Tuesday, August 17, 2010


The furor over the possible construction of an Islamic community center with the two top floors for prayer a few blocks from and out of sight of Ground Zero reveals the worst hypocrisy of many Republicans and conservatives (a word or two on Democrats and liberals comes toward the end). If what follows does not apply to you and you do not agree with the views of Boehner, Gingrich, Palin, and other such leaders, then you had better speak up. They have been invoking the Constitution to judge Democrats and federal legislation under the Obama administration, but, comes a case that requires allegiance to the Constitution, and they are the first to abandon it.

Of course. In other circumstances, they have proposed radical amendments to the Constitution either to serve particular partisan planks or to advance a particular partisan platform. The latter is a doctrine of originalism eradicating either all amendments since ratification in 1789 or all amendments after the Bill of Rights, ratified in 1791. Either version of originalism runs into complications beyond the care or comprehension of these Republicans and conservatives because they are emotionally driven by their extreme reactions to anything which does not fit their definition of a white, Christian America, apparently the only thing which they wish to conserve.

Not that they do not have go-along-to-get-along types who are not white or Christian. So, when interviewed about the location of the mosque near Ground Zero, Eric Cantor, a Jewish congressman from Virginia, acknowledges the Constitutional right in the First Amendment to freedom of religion; he then adds as rebuttal in this instance, “but come on.” As a Republican leader and conservative spokesman, Cantor, in this comment, sets a new record for an intellectual articulation of a counter-argument. The Cliff Notes version of his statement would necessarily elaborate, in order to explain, his profundity; it would translate Cantor’s statement, as my title suggests, thus: “Muslims have freedom of religion, but they should not practice it, for they are also free not to practice it and should not out of regard for the feelings of non-Muslims.” Some freedom.

I like it that a Jew can forthrightly address this inflamed issue. I can imagine Cantor’s counsel to Jews in Germany in the 1930s: just hunker down, do not make trouble, and all will be well. We know how well this approach worked for Jews (and Christians) unwilling to stand up for their rights and those of others. Cantor is not alone; the ADL agrees with him. I wonder what they will say when it becomes the turn of the Jews in America if and when Christians find their community centers, temples, synagogues, and shuls offensive.

Let me offer to Cantor and those of his ilk a suggestion in line with his eloquent and erudite line of reasoning. Let us apply the same principle of have-it-but-hold-it to another provision of the First Amendment. Let us do the same with free speech: you have the right, but pipe down because someone finds your views offensive. In Islamic states, such speech restraint would accord with sharia law—a little irony, what?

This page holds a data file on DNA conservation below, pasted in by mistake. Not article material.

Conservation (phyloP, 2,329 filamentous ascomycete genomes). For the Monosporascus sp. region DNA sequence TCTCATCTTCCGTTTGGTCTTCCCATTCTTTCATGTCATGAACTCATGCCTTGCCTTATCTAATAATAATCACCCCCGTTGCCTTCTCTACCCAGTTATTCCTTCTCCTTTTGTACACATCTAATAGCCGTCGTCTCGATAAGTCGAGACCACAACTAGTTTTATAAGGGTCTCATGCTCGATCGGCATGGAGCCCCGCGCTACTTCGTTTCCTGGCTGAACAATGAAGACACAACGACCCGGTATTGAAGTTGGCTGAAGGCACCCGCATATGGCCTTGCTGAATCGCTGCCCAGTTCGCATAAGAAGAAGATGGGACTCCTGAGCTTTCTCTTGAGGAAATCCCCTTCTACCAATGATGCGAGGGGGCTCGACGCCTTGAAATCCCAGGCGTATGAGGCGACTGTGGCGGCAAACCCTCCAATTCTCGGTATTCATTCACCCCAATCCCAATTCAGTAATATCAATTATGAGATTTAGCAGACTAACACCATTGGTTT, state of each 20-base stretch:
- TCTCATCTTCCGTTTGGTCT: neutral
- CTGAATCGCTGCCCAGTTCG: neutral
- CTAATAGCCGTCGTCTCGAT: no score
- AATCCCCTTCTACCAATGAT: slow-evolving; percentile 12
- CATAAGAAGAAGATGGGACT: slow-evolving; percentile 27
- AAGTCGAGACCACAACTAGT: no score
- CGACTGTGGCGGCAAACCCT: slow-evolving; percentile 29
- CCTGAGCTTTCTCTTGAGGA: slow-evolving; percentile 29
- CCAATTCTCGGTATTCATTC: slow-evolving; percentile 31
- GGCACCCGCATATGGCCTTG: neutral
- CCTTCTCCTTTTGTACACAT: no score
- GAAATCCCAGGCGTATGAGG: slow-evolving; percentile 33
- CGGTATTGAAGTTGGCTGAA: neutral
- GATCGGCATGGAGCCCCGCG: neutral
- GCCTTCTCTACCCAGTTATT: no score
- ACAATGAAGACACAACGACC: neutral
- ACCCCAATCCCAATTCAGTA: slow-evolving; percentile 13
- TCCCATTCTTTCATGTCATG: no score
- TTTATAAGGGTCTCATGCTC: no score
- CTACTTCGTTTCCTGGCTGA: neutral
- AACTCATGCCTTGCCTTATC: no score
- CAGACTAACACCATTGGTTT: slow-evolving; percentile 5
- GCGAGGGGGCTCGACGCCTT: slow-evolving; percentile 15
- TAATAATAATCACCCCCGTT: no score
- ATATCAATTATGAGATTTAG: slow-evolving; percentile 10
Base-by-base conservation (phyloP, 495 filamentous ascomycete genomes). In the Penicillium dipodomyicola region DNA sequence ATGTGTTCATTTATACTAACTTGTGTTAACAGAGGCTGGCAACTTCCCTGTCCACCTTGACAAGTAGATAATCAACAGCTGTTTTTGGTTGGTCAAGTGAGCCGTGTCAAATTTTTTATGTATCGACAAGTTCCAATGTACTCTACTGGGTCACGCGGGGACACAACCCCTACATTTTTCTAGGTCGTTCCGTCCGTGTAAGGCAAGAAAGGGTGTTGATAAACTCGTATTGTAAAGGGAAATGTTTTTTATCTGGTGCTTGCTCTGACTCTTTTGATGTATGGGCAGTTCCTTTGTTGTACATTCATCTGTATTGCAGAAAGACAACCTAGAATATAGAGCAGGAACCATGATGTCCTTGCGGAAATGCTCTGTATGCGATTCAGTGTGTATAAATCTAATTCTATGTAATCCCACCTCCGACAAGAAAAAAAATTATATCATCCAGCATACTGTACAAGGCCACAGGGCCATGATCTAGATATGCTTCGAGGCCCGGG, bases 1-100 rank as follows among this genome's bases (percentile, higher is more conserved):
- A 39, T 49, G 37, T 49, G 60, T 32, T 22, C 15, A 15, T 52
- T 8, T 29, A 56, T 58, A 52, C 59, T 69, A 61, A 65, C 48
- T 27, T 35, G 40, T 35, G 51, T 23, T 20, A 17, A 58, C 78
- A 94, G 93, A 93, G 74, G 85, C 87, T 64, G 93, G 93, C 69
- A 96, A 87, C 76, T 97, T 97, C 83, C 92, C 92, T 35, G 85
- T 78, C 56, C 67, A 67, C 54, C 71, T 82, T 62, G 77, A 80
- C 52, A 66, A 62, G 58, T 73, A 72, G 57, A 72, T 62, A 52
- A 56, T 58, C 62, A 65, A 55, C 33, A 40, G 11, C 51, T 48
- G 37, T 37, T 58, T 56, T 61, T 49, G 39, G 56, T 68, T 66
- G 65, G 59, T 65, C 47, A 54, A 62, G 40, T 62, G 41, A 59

Even more wonderfully ironic is that many Republicans and conservatives who have long decried what they characterize as liberal self-indulgence and sense of entitlement now attack a Constitutional barrier protecting freedom of religion and its restraint on the exercise of strong emotions, in this case, against Muslims and their religion. There has always been a struggle between free speech and the heckler’s veto. Now the struggle is between free speech and hurt feelings. Oh, my, the poor dears; scrap the Constitution. Plainly, the mob and its emotions have taken over the party, its allies, and its cause.

(I note that no one has asked why people who suffered painful losses nine years ago have been unable to do what is necessary to accept the fact and accommodate their feelings. I note that no one has asked how moving this Islamic center would help rather than perpetuate their distress. And I note that those oh-so-sympathetic Americans have waited nine years to give their support to the suffering survivors.)

Because words have consequences, reckless and inflammatory talk is dangerous. Because their demagoguery undermines understanding of and respect for the Constitution, Republicans and conservatives constitute a clear and present danger to American democracy and the rule of law. Rousing a mob to win an election means ruling according to the mob afterwards. I am not entirely partisan here; Democrats and liberals constitute the same clear and present danger, only to a lesser degree. They are busy ducking or spinning the issue, trying to game their campaigns, and figuring out a message instead of standing up for the Constitution and American values. Some, like Harry Reid, are caving out of political expediency; others will surely follow.

Appeasement does not work. Apathy does not make the problem go away. The answer is the one which Obama gave: the Muslim community has the right to build an Islamic community center or mosque at whatever site it chooses in accordance with applicable laws, whatever anyone might think—or feel—about the appropriateness of its location.

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